Yesterday I attended an event through the Marin Philosophical Society, a lecture on ethics. The speaker, Bonnie Howe, teaches ethics at Domenican University, a Catholic university in Marin. She was shocked when she presented this case of the burned-down house to her students who are sophomores. 75% of them felt it was right to let the house burn. 75%. They were quite dogmatic about it. She is trying to find ways to reach these students, to present the complexity of decisions and to introduce empathy and compassion into the "rules."
We had quite a discussion as you might imagine.
Another piece of this is that the meeting began with asking us to introduce ourselves and say what female philosopher we most admire. Most were unable to come up with a name. I recognize that those of us who took philosophy many years ago were introduced to a canon of men, but certainly now, there are women one could name, especially if one expanded out the definition of philosophy.
I thought of Sappho, Hildegard of Bingen, Emily Dickinson, Eleanor Roosevelt, Annie Dillard, Amelia Earhart, my mother, my grandmothers.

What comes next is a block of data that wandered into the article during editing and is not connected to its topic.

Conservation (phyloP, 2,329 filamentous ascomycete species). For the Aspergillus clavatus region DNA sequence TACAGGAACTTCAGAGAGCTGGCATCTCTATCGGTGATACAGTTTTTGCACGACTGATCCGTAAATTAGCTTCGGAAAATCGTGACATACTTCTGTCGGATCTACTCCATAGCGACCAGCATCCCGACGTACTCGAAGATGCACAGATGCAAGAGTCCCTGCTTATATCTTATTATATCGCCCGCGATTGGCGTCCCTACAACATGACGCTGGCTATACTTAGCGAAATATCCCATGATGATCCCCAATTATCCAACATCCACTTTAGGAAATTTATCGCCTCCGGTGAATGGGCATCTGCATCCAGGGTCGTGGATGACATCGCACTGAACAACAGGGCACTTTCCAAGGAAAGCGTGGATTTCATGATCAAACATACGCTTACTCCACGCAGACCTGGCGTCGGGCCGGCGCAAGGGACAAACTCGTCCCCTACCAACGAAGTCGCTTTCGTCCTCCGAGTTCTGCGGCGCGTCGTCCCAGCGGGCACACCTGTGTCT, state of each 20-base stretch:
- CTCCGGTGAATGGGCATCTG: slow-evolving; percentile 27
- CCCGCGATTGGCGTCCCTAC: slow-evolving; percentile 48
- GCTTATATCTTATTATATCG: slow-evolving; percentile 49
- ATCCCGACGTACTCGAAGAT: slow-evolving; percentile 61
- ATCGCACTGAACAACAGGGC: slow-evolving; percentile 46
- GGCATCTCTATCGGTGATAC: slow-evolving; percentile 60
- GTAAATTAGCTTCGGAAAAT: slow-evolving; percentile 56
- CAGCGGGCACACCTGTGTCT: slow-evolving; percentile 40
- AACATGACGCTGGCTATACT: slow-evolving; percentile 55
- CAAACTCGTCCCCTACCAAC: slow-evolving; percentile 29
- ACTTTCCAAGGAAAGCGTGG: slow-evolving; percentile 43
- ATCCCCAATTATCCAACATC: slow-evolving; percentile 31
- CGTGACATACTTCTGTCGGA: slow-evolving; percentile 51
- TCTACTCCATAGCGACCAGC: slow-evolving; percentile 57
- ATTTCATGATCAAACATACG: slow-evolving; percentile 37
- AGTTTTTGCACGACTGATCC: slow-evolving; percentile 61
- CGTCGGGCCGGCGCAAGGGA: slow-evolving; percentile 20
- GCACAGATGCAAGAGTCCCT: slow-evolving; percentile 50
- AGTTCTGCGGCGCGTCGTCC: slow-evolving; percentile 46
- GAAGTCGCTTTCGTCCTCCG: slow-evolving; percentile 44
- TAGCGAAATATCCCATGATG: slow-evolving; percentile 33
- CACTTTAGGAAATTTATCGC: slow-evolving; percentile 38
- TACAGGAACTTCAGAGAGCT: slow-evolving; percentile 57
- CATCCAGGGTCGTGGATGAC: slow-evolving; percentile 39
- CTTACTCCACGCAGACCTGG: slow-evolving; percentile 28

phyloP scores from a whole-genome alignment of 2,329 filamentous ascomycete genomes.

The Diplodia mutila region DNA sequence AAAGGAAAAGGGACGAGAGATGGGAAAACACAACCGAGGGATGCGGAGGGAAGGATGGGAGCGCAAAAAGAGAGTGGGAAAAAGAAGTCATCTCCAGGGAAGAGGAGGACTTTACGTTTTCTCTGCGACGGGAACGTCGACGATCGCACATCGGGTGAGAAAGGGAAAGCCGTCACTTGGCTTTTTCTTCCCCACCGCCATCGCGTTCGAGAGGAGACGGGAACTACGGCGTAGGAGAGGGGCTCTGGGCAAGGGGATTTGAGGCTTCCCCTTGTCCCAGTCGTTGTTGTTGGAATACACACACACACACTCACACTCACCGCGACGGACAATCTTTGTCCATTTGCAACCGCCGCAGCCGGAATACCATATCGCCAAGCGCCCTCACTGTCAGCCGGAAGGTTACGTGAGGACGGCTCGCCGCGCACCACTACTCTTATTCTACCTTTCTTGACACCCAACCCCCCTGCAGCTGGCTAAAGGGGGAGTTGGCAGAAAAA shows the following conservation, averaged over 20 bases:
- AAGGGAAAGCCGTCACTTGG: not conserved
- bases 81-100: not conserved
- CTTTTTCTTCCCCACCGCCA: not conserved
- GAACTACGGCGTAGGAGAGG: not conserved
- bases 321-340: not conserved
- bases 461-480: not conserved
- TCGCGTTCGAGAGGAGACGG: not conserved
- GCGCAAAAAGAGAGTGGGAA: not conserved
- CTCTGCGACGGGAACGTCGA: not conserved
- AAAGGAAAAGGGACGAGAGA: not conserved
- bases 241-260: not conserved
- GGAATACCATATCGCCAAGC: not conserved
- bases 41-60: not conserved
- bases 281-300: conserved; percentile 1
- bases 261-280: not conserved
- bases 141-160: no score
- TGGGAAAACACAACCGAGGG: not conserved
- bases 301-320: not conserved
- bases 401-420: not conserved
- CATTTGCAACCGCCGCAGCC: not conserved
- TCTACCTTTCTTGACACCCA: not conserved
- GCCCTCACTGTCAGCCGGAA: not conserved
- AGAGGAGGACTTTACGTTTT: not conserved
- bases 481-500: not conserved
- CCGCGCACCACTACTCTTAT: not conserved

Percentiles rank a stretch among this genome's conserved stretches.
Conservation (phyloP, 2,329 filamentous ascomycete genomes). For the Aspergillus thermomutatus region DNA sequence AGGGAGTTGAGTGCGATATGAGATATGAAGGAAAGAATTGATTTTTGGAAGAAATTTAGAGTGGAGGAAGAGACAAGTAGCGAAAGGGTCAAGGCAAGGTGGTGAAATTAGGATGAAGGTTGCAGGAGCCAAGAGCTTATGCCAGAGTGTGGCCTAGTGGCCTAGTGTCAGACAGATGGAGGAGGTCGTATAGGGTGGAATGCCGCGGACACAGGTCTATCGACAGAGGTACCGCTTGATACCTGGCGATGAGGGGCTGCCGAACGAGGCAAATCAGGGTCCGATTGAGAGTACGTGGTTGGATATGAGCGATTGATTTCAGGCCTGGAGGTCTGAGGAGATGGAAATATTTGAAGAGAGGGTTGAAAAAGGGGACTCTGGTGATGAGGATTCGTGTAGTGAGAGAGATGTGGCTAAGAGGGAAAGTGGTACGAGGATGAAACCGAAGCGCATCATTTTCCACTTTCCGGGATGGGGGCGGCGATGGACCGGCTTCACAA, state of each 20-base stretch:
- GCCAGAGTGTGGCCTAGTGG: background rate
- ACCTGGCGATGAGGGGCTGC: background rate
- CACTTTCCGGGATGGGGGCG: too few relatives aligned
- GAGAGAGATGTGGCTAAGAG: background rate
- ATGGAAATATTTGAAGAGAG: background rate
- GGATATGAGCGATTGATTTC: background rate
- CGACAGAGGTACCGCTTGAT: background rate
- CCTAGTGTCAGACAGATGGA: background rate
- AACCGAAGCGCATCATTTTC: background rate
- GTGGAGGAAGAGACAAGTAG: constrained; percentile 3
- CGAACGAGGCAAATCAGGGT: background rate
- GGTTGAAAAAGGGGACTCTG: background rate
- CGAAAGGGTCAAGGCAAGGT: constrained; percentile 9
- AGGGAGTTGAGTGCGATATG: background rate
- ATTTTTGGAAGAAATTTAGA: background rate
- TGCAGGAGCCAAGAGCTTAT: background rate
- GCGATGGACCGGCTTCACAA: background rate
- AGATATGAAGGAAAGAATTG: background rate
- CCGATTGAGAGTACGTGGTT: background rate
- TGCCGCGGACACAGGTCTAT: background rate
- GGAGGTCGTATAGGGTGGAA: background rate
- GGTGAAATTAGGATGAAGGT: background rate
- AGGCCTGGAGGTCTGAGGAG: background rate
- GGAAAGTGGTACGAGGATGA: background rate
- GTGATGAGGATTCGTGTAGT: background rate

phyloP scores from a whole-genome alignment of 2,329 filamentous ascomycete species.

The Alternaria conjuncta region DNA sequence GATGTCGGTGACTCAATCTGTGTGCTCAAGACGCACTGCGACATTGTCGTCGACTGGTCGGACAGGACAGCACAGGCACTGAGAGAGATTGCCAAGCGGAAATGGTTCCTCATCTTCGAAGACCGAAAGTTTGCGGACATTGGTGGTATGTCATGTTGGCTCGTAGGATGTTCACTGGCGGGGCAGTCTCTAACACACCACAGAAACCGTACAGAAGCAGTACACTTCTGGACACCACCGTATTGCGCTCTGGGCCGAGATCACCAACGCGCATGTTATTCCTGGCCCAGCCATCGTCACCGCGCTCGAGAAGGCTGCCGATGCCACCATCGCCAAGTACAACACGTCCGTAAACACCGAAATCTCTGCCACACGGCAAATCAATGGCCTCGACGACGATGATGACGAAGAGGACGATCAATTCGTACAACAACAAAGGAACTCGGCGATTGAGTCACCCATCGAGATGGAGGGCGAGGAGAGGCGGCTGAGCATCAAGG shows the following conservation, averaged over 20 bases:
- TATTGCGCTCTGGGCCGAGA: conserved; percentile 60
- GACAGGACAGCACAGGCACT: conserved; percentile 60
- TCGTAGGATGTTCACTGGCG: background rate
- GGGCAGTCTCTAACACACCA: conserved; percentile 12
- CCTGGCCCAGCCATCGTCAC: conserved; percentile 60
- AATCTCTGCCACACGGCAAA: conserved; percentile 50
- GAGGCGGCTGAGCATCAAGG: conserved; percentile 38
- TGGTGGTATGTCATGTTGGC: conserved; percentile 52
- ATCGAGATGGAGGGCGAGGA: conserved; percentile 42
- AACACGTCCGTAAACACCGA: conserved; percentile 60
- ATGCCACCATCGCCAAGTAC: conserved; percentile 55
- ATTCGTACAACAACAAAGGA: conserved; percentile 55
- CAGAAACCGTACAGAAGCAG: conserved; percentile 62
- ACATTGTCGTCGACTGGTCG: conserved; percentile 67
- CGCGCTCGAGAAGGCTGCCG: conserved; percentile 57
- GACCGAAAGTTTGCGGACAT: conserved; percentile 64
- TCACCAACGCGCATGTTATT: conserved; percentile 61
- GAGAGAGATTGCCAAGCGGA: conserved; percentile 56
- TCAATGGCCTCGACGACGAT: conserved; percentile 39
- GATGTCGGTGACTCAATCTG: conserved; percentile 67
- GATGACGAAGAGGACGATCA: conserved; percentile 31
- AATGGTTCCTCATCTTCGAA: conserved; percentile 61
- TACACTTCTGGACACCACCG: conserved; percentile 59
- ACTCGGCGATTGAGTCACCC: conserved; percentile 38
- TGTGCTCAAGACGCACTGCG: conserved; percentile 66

Howe spoke of Iris Murdoch, Philippa Foot, and Martha Nussbaum. I see I have some reading to do. Murdoch wrote The Sovereignty of Good and Nussbaum has an impressive array of writing.
The conclusion seemed to be that ethics are something we practice, something we are schooled in. They need to become a habit. The house below me caught on fire. It seems the natural inclination, no matter what, is to grab a hose.
There is a huge ethical study called "Trolleology."
One thing we all agreed on is that in Quaker and Amish communities, these discussions might be irrelevant. You help your neighbor. You put out fires. You help rebuild.